The Blueprint for Success


The status quo remained largely unchanged on Sunday at Augusta National – Europe extended its winless streak to a baker’s dozen, the long putter remains Grand Slam kryptonite, Australia remains an inexplicably perfect 0-for-75 at the game’s most exclusive invitational and club chairman Billy Payne has now delivered three consecutive keepers.

Not that Payne, or any of the other green jacket members, would admit to such influence. On Sunday in the fading light, the chairman referred to the quality of play and the timeless test of the golf course.

But no one is this lucky.

Charl Schwartzel
Charl Schwartzel finished with four consecutive birdies to win the 75th Masters. (Getty Images)
In a trifecta of finishes, The Masters has served up the three-man playoff won by Angel Cabrera – or, as most American fans recall, lost by Kenny Perry; an emotional end to a surreal week with a snapshot of Phil and Amy Mickelson behind the 18th green last year; and finally Sunday’s melee, a free-for-all that had it all – tragedy, triumph and more supporting actors than a Coen brothers film.

Most majors are defined by who won. The 75th Masters may well be remembered for who didn’t, with apologies to the South African flat-liner who actually took the green jacket.

From Tiger Woods’ front-nine charge to Rory McIlroy’s back-nine collapse, the 2011 Masters may eventually suffer the same fate as the infamous 1999 Open Championship, which was ... all together now, lost by Jean Van de Velde.

Australians Adam Scott and Jason Day finished tied for second and were happy to do so, never mind that they’d missed the best chance in more than a decade to end the “Aussie duck” at Augusta National.

All totaled, eight players held at least a share of the lead Sunday, and that doesn’t even cover spirited runs by the likes of Luke Donald and Bo Van Pelt.

Even Charl Schwartzel, the soft-spoken champion who is best described as a more subdued version of Retief Goosen, made an indelible mark, closing with four consecutive birdies for a two-stroke victory that felt much closer.

“I couldn’t keep my eyes off of it,” said Ben Crenshaw, perhaps the preeminent playing historian of his generation and someone who knows a few things about emotional Masters victories. “Never have I seen so much collective good play. Nobody backed off at all. ... I don’t know how you can finish more like a major champion. I’m not sure anyone has ever birdied the last four holes to win a major.”

Early Monday talk shows from Boise to Boston were abuzz, debating, however pointlessly, whether this was the greatest Masters finish. It was not – Jack Nicklaus in 1986, followed by Woods in 1997, top that mountain, at least in the modern era. But 2011 was good, very good.

To dismiss Augusta National’s good fortune as happenstance, however, is to ignore the extremes the club goes to in order to make Sunday special. They say luck favors the prepared, and no one in golf is more prepared.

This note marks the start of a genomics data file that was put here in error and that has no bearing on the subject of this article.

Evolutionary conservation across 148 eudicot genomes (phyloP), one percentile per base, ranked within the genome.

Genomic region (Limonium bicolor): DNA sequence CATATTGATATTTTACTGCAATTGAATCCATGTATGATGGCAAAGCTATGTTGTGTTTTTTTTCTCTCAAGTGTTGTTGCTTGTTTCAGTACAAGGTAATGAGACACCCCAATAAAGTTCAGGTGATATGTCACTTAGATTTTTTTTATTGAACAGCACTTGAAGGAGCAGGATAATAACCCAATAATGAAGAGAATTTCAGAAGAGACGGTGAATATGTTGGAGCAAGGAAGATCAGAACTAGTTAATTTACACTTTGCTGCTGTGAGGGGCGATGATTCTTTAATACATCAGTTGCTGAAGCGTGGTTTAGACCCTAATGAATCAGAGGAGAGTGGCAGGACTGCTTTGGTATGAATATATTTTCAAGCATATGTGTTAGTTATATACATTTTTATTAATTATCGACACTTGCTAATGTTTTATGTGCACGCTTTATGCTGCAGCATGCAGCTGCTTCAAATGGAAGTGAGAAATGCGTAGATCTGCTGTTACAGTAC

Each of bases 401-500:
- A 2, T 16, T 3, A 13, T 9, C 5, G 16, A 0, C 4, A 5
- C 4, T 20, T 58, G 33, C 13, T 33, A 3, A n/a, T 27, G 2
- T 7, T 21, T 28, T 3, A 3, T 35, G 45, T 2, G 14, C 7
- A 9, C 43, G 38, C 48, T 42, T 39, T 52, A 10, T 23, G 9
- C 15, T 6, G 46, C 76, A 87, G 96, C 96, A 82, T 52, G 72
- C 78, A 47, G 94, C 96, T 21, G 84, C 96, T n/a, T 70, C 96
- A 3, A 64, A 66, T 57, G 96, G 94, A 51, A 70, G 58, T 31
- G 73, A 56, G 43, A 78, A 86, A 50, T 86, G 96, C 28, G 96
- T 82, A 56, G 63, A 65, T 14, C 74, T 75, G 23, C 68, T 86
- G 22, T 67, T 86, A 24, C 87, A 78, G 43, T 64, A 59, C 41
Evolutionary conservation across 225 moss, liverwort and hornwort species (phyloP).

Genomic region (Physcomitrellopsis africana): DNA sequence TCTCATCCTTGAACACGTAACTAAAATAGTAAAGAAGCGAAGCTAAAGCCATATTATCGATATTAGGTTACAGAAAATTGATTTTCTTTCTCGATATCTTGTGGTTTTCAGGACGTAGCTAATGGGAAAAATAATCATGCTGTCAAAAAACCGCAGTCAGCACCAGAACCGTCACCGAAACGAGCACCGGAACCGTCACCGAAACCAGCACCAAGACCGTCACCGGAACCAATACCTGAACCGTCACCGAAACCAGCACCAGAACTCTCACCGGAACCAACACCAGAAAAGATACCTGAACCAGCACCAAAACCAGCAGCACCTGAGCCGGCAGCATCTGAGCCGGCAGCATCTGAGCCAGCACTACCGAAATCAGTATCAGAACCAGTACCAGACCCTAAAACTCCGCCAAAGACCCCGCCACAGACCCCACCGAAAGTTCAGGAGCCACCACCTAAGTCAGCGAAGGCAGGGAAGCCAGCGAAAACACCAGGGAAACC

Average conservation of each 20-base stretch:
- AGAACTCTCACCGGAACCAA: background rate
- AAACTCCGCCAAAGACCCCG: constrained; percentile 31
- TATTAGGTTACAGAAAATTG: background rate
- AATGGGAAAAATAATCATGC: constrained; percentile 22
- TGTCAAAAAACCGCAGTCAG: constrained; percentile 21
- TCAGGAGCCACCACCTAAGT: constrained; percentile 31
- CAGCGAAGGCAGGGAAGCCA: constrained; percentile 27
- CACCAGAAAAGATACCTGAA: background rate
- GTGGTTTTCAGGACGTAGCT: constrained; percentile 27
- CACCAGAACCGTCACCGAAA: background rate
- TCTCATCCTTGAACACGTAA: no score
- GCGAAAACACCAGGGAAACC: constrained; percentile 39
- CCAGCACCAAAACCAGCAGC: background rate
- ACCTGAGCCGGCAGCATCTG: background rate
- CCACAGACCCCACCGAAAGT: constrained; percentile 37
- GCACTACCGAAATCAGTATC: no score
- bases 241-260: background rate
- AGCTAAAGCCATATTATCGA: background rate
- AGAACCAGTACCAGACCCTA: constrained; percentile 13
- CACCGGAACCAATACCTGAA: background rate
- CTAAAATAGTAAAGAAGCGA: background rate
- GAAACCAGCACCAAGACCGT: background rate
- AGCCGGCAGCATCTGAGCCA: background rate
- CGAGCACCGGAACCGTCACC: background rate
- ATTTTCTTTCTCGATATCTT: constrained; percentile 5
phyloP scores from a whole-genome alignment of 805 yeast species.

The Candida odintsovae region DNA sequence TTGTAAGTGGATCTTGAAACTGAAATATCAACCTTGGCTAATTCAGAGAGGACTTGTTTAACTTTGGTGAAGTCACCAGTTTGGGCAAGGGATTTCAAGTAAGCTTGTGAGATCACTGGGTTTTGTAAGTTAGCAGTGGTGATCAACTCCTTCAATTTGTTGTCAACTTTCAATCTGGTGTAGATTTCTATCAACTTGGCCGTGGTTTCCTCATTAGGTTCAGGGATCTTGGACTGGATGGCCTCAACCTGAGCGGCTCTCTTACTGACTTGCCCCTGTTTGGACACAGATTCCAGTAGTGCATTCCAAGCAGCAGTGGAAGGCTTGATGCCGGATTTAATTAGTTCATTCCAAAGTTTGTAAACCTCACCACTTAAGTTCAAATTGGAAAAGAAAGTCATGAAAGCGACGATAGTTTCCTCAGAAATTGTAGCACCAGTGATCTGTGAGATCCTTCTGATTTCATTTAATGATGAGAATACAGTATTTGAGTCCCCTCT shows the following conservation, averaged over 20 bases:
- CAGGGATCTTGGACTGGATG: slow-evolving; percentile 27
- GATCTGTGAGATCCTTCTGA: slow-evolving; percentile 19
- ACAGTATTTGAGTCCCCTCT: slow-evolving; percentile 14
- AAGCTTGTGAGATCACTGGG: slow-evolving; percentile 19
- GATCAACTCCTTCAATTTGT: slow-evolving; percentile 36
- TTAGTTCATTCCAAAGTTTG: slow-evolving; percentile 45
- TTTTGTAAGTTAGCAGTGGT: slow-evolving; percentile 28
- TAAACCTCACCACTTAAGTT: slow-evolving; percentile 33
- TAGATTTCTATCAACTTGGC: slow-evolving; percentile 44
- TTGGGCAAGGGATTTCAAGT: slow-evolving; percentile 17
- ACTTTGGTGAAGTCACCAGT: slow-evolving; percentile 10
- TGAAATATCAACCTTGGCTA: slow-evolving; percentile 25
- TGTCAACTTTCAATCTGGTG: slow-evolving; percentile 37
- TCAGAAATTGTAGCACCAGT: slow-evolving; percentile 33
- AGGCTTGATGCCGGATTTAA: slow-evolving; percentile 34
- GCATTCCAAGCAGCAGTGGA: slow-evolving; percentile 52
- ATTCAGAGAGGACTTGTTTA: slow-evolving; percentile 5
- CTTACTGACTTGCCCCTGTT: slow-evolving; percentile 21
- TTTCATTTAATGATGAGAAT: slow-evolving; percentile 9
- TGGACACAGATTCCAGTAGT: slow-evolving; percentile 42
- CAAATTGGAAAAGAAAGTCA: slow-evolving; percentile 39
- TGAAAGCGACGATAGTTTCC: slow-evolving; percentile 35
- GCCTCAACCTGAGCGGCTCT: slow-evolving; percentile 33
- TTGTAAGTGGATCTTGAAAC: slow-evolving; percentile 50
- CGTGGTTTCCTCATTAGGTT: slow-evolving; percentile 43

Back in the days before the club started talking about the annual changes to the former nursery, specifically the addition of some 500 yards from 1998 to 2006, there is a famous locker room tale of a long-time Tour pro who stepped to the first tee, looked around and observed, “Ain’t that something, they picked up that entire clubhouse and (oak) tree and moved it 20 yards closer to the first green.”

Similarly, the club would never admit to dialing in the back nine for speed over comfort, but after less-than-pine-rattling finishes in 2007 and ’08 that felt more like U.S. Opens than Masters, some opined that the fun had been removed from Sunday’s closing loop.

Statistics support that argument; although it must be pointed out conditions in 2007 and ’08 were not conducive to low scoring. Sunday’s back-nine scoring average was 35.592, similar to what it was in ’10 (35.585) and ’09 (35.36); and almost two strokes less than it was in ’08 (37.466) and ’07 (37.149).

Either by design or default, the cheers have returned, and we’re leaning toward the former.

“They gave us another step, step and a half on some of these pins. That's a lot here with these slopes. You give us a step, step and a half, that's quite a bit,” Woods noted on Friday. “They are just that much more forgiving.”

It’s a simple equation, really. Red numbers equal a raucous Sunday. And it may at least partially explain why the Masters has largely avoided the “fluke” champion. Unlike its Grand Slam stablemates, Augusta National has no aversion to red like the U.S. Open now and forever, and the PGA Championship used to. Nor is the club subject to the whims of weather to the extent of the Open Championship.

Outside of Mother Nature – which has, admittedly, been a more-than-willing partner in recent years – there is nothing left to chance.

Although the “how” remains a mystery, there is no debating the what. All one had to do on Sunday was close his or her eyes and listen to the unfolding mayhem. There are no scripts in golf, but at Augusta National they’ve certainly perfected the blueprint.